Weight: Why aren’t you losing weight?

End to learn It was investigated by researchers at Northwestern Medicine, a nonprofit health system affiliated with Northwestern University Feinberg School of Medicine in Chicago, Illinois. relationship between the brain and appetite systems. What makes us not moderate in our food intake and therefore gain weight?

According to scientists, there is a structural connection between its two areas the brain appears to be involved in the regulation of feeding behaviour.

Let’s take a closer look at the findings, published in the Journal of Neuroscience.

The researchers’ conclusions

The brain regions examined in the study were linked to the sense of smell and the motivation that guides behavior.

In particular, the areas studied connect the olfactory bulb, a part of the brain’s reward system associated with smell, and a brain area called the periaqueductal gray (PAG), which responds to negative emotions such as threat and pain. and possibly in appetite suppression.

The researchers found that the weaker the connection between these two sensory areas, the higher the subjects’ body mass index (BMI).

“Wish food “It’s related to how attractive the smell of the ingested food is – food smells better when you’re hungry than when you’re full,” said Guangzhou Zhu, one of the study’s authors and an associate professor of neurology at Northwestern University Feinberg School of Medicine.

“But if the brain circuits that help guide this behaviour are disrupted—that is, stopping eating when we’re full because the smell no longer attracts us and evokes reward sensations—the signals to stop eating can become confused, resulting in eating…rewarding us even when we’re full. in turn, it can increase your body mass index (BMI),” he continued.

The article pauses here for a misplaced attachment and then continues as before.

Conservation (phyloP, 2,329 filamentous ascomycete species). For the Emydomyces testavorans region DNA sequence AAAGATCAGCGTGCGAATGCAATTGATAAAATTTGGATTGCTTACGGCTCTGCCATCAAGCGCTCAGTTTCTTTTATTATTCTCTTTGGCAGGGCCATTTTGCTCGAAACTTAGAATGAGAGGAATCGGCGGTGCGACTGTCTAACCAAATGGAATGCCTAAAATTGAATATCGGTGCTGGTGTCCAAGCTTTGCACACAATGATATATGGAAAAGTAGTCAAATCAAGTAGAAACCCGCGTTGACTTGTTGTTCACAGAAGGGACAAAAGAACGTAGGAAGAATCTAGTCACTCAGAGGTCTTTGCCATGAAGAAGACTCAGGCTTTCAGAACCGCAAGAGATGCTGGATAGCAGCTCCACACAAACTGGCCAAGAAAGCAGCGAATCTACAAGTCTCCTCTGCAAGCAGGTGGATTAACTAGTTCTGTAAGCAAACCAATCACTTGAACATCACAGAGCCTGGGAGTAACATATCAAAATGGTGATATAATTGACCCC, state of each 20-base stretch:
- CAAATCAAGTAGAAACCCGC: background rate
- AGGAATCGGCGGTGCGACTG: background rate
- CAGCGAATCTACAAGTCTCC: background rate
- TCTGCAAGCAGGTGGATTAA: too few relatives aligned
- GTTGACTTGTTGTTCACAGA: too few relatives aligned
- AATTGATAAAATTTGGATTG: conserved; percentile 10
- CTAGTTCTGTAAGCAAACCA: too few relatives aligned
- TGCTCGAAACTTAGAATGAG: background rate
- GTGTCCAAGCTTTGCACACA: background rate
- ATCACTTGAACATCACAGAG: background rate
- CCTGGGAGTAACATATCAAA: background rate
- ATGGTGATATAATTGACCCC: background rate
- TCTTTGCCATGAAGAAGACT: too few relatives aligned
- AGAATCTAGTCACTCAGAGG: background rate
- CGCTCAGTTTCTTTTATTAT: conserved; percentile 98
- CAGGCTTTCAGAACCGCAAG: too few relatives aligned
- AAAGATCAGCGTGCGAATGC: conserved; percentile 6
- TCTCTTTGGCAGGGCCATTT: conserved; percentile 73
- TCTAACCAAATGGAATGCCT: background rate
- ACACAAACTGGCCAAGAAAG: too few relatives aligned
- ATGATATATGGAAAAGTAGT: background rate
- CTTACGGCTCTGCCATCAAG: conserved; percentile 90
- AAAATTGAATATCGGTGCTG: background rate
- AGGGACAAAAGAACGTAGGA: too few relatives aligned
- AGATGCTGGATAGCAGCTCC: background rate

Beating overeating

“Understanding how these key processes work in the brain is essential for future research that may lead to effective regulation of eating behaviour and treatment of binge eating,” said lead study author Christina Delano, professor of neurology.

Emily Spur lock, a nutritionist at the Digestive Health Institute in New York City, specialise in gut health and its connections. weight stated:

“Actually, we all do to some extent. We continue to eat until we are full. Some people listen to their body’s fullness signals better than others. For many, the smell and sight of their favorite dessert is stronger than the feeling of satiety.

The first time a person overeats to the point of discomfort, they probably recognize it. But the more it is, the feeling somehow softens – you get used to it and it stops being bad over time.

There are those who naturally have a stronger brain connection and overeating never becomes a problem. How can those without so much strengthen it? We just have to learn it.”

Leave a Comment